But his decision to come out as HIV positive early this year [1995] forestalled that possibility forever; seropositivity gave dumb-arse sportswriters an easy angle on the diver they always knew was queer (so hey, who’s surprised that he’s got AIDS?) and the general public another reason to feel sorry for the doomed icon, to take Greg under their wing – to treat him, in effect, like a baby. It may sound cruel, but Louganis needs to break away from the teddy bears and the overweening public love and the treacle; he needs to come out as an adult, not just as gay or HIV-positive.

Homoeroticism and its complexes

Louganis was literally idolized for his beauty, “grace” (codeword alert!), and his bod, though of course that last was rarely discussed in the press. (Notable exception: A 1984 Time story, which waxed eloquently over his musculature and beauty.) Yet he harbors feelings of physical inferiority to this day; there’s tremendous friction between Louganis’s image and the way he sees himself.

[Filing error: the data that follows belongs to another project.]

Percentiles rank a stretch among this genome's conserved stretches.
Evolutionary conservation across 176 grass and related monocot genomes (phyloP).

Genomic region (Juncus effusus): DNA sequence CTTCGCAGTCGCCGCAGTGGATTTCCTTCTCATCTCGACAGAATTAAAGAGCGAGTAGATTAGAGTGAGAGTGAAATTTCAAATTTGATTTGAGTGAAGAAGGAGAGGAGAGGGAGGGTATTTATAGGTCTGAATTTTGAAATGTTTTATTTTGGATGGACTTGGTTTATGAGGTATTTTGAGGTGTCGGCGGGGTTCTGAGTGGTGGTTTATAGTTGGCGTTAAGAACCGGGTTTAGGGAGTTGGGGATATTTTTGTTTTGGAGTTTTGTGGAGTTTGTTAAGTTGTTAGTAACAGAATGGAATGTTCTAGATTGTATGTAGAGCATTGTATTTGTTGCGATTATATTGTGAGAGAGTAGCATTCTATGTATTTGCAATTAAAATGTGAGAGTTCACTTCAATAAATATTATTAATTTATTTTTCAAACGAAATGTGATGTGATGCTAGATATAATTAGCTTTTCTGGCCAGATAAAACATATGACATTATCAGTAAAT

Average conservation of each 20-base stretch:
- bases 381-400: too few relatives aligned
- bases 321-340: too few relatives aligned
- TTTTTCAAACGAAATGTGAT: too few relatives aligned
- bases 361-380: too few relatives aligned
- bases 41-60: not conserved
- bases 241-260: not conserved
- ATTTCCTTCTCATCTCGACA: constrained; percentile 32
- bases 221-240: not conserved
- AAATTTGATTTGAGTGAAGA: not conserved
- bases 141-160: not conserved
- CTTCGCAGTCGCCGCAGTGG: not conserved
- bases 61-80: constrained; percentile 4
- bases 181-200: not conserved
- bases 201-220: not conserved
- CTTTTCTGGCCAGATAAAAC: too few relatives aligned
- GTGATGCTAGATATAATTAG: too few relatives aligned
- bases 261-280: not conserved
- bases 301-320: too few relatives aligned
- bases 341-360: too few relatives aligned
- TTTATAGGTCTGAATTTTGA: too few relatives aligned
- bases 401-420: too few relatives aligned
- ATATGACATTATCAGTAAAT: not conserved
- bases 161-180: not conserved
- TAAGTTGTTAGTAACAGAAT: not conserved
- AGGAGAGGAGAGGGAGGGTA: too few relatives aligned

In an Advocate interview (and in passing in his book), Louganis remarked that even today he is not happy with his body: “I’m working on this, but I still see this chubby little kid with a wide ethnic nose and no pecs. Whenever I see somebody with pecs, I go, ‘I hate him. He has pecs’… Going to the gym, I’d always get real self-conscious because there are these guys there with incredible bodies. I never felt like I matched up.”

If you accept that sports are an arena in which sexuality’s voice can be heard – sometimes whispering, other times shouting – then Louganis’s former status as a closeted gay man in a show-your-body sport could be expected to create psychic scars. Here Louganis’s experience fits that of other gay boys like a derrière in a Speedo: Though some of us are as athletic as our straight brothers, neighbours, and classmates and have had no sports-related traumas whatsoever, it’s far more common to find young gay boys who led bookish lives and were always picked last (or nearly so) on gym-class teams. In fact, we hated gym class. But gym class (and the sports pages and sports shows on TV) were where we found the sexiest, best-looking, best-built, manliest males – in the very milieu from which we felt the most alienated. And because we were so bad at sports and craved the other boys so very much, we hated our spindly, inadequate, undesirable bodies.